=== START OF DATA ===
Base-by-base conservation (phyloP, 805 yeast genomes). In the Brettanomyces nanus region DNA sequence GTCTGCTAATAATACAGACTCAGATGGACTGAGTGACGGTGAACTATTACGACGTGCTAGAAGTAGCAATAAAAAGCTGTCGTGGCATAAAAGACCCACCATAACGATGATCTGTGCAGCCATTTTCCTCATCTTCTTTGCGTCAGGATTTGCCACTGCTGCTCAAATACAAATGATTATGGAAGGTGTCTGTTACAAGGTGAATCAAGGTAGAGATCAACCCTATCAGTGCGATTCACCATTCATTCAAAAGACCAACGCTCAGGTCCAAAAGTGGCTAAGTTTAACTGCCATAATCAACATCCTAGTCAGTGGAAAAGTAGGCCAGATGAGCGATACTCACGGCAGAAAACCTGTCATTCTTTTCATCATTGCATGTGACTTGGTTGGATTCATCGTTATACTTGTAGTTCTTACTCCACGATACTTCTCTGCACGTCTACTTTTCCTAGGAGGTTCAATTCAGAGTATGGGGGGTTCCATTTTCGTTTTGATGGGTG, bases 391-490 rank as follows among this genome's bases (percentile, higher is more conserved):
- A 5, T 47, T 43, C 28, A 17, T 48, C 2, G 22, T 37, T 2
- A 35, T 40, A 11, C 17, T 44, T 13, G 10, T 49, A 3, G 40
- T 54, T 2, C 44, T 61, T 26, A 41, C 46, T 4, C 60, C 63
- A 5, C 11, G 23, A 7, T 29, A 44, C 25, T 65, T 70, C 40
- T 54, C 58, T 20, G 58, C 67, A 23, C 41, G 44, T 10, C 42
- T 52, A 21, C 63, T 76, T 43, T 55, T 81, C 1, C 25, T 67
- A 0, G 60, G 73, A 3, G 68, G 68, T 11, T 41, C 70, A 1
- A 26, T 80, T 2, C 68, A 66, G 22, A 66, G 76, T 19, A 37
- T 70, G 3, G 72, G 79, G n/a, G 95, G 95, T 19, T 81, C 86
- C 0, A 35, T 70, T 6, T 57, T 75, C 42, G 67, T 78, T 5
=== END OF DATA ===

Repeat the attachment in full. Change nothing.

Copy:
Base-by-base conservation (phyloP, 805 yeast genomes). In the Brettanomyces nanus region DNA sequence GTCTGCTAATAATACAGACTCAGATGGACTGAGTGACGGTGAACTATTACGACGTGCTAGAAGTAGCAATAAAAAGCTGTCGTGGCATAAAAGACCCACCATAACGATGATCTGTGCAGCCATTTTCCTCATCTTCTTTGCGTCAGGATTTGCCACTGCTGCTCAAATACAAATGATTATGGAAGGTGTCTGTTACAAGGTGAATCAAGGTAGAGATCAACCCTATCAGTGCGATTCACCATTCATTCAAAAGACCAACGCTCAGGTCCAAAAGTGGCTAAGTTTAACTGCCATAATCAACATCCTAGTCAGTGGAAAAGTAGGCCAGATGAGCGATACTCACGGCAGAAAACCTGTCATTCTTTTCATCATTGCATGTGACTTGGTTGGATTCATCGTTATACTTGTAGTTCTTACTCCACGATACTTCTCTGCACGTCTACTTTTCCTAGGAGGTTCAATTCAGAGTATGGGGGGTTCCATTTTCGTTTTGATGGGTG, bases 391-490 rank as follows among this genome's bases (percentile, higher is more conserved):
- A 5, T 47, T 43, C 28, A 17, T 48, C 2, G 22, T 37, T 2
- A 35, T 40, A 11, C 17, T 44, T 13, G 10, T 49, A 3, G 40
- T 54, T 2, C 44, T 61, T 26, A 41, C 46, T 4, C 60, C 63
- A 5, C 11, G 23, A 7, T 29, A 44, C 25, T 65, T 70, C 40
- T 54, C 58, T 20, G 58, C 67, A 23, C 41, G 44, T 10, C 42
- T 52, A 21, C 63, T 76, T 43, T 55, T 81, C 1, C 25, T 67
- A 0, G 60, G 73, A 3, G 68, G 68, T 11, T 41, C 70, A 1
- A 26, T 80, T 2, C 68, A 66, G 22, A 66, G 76, T 19, A 37
- T 70, G 3, G 72, G 79, G n/a, G 95, G 95, T 19, T 81, C 86
- C 0, A 35, T 70, T 6, T 57, T 75, C 42, G 67, T 78, T 5